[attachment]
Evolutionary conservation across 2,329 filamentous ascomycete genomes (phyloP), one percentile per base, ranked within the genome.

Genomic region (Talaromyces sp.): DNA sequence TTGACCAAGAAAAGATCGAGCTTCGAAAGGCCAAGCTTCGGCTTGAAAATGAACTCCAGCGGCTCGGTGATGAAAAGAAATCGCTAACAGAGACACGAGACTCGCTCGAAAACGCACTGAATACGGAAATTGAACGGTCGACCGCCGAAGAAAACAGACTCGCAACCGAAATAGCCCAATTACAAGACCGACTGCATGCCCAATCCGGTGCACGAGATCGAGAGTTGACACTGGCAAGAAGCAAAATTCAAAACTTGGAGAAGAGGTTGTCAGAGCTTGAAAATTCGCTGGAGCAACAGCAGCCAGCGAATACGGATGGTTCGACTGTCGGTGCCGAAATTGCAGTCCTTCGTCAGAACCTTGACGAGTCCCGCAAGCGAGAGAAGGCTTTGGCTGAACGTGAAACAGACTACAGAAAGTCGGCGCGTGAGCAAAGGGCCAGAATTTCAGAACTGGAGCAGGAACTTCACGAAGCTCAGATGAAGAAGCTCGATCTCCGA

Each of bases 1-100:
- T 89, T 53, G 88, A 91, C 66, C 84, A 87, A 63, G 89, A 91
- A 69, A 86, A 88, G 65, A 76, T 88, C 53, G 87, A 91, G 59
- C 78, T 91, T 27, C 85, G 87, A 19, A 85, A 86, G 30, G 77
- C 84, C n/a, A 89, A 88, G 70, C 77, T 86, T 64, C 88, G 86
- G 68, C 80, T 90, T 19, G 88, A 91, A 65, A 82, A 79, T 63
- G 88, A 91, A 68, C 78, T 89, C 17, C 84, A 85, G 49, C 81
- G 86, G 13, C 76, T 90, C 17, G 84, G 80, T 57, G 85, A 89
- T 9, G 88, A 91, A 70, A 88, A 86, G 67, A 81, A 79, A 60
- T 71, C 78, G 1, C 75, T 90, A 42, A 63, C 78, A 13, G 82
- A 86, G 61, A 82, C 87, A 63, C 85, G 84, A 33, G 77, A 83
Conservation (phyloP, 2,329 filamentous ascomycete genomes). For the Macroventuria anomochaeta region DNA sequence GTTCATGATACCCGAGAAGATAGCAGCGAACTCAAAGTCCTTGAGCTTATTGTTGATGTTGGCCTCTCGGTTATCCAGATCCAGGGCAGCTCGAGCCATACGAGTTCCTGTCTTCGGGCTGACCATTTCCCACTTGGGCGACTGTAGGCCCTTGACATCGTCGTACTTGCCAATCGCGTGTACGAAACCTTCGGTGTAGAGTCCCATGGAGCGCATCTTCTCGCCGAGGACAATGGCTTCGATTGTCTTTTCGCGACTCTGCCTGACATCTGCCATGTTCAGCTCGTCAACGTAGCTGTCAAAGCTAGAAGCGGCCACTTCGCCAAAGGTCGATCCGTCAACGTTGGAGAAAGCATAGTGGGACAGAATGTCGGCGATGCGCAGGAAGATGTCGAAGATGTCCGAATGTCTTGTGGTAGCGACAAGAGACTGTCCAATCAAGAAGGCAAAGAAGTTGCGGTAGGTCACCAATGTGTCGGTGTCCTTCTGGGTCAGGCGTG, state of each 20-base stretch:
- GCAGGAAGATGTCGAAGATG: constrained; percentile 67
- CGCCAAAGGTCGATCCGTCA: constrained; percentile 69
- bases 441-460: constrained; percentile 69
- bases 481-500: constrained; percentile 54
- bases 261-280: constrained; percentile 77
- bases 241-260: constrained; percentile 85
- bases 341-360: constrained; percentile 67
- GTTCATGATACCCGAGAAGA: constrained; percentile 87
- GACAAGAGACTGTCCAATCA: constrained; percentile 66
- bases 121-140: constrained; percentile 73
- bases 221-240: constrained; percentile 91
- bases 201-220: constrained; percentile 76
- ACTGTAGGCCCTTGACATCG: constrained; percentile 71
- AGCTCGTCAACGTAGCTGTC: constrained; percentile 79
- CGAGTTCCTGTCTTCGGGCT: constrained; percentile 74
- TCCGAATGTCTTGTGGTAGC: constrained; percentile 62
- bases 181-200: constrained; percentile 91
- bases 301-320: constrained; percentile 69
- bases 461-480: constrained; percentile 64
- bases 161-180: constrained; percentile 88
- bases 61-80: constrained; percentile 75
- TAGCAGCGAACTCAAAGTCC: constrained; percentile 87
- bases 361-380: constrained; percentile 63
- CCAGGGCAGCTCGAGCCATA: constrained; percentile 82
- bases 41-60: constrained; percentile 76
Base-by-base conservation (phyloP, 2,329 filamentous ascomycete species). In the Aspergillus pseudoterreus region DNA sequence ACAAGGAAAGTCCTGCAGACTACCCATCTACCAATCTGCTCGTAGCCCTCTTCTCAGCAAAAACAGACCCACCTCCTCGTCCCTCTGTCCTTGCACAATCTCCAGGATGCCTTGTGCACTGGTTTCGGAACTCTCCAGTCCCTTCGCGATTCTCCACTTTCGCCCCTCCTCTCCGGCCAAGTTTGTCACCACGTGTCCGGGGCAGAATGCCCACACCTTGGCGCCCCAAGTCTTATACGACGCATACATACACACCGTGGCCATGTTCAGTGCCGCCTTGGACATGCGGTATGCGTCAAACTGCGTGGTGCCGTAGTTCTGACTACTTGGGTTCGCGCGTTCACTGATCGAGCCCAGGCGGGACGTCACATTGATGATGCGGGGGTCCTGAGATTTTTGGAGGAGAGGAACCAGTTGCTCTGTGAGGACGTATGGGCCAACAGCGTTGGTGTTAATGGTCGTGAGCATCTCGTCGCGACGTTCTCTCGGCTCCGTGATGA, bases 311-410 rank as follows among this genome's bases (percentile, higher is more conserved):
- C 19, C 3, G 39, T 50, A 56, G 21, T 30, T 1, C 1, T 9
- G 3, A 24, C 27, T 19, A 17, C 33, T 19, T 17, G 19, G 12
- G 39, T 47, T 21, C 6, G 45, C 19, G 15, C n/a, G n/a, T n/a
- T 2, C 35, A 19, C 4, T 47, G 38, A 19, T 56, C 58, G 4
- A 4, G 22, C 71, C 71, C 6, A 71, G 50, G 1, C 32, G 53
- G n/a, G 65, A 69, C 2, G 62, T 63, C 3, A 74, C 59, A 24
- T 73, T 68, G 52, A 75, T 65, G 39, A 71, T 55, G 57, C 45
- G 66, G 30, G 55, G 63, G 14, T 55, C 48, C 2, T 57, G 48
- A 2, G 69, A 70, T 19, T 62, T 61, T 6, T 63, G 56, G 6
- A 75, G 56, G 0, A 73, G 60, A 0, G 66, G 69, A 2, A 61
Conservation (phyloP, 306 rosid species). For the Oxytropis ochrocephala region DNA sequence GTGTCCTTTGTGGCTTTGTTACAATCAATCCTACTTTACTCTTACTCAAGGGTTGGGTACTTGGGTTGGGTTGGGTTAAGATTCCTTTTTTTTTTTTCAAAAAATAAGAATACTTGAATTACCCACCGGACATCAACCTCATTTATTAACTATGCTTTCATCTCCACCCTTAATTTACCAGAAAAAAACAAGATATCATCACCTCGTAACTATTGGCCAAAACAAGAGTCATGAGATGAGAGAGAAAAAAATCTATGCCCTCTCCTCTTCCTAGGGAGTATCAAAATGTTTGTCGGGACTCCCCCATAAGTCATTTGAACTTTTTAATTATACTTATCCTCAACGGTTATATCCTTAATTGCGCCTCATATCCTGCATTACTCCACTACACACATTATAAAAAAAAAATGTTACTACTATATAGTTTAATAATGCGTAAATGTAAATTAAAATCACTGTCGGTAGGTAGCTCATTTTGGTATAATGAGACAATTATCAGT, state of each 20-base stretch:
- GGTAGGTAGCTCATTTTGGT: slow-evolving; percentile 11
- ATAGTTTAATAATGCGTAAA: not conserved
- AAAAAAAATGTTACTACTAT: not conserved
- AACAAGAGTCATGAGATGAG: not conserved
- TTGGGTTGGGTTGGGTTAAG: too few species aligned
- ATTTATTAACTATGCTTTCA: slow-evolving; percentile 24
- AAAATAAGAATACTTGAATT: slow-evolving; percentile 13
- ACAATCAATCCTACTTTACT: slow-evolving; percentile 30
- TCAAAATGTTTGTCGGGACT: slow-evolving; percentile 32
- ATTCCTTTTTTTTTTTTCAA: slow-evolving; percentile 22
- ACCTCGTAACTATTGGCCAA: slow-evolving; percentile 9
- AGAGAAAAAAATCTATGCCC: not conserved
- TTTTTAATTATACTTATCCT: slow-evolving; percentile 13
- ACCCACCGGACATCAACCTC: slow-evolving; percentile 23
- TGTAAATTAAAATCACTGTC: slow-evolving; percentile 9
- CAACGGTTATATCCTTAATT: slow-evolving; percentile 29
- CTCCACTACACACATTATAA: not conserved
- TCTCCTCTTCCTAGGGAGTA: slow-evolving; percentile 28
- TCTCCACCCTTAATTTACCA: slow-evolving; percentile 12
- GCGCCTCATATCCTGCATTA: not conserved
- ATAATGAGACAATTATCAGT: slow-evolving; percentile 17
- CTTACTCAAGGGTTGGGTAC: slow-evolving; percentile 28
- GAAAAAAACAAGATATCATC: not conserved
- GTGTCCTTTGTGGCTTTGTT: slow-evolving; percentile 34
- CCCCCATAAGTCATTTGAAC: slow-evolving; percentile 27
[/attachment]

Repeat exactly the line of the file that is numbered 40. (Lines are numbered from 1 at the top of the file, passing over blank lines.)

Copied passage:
Base-by-base conservation (phyloP, 2,329 filamentous ascomycete species). In the Aspergillus pseudoterreus region DNA sequence ACAAGGAAAGTCCTGCAGACTACCCATCTACCAATCTGCTCGTAGCCCTCTTCTCAGCAAAAACAGACCCACCTCCTCGTCCCTCTGTCCTTGCACAATCTCCAGGATGCCTTGTGCACTGGTTTCGGAACTCTCCAGTCCCTTCGCGATTCTCCACTTTCGCCCCTCCTCTCCGGCCAAGTTTGTCACCACGTGTCCGGGGCAGAATGCCCACACCTTGGCGCCCCAAGTCTTATACGACGCATACATACACACCGTGGCCATGTTCAGTGCCGCCTTGGACATGCGGTATGCGTCAAACTGCGTGGTGCCGTAGTTCTGACTACTTGGGTTCGCGCGTTCACTGATCGAGCCCAGGCGGGACGTCACATTGATGATGCGGGGGTCCTGAGATTTTTGGAGGAGAGGAACCAGTTGCTCTGTGAGGACGTATGGGCCAACAGCGTTGGTGTTAATGGTCGTGAGCATCTCGTCGCGACGTTCTCTCGGCTCCGTGATGA, bases 311-410 rank as follows among this genome's bases (percentile, higher is more conserved):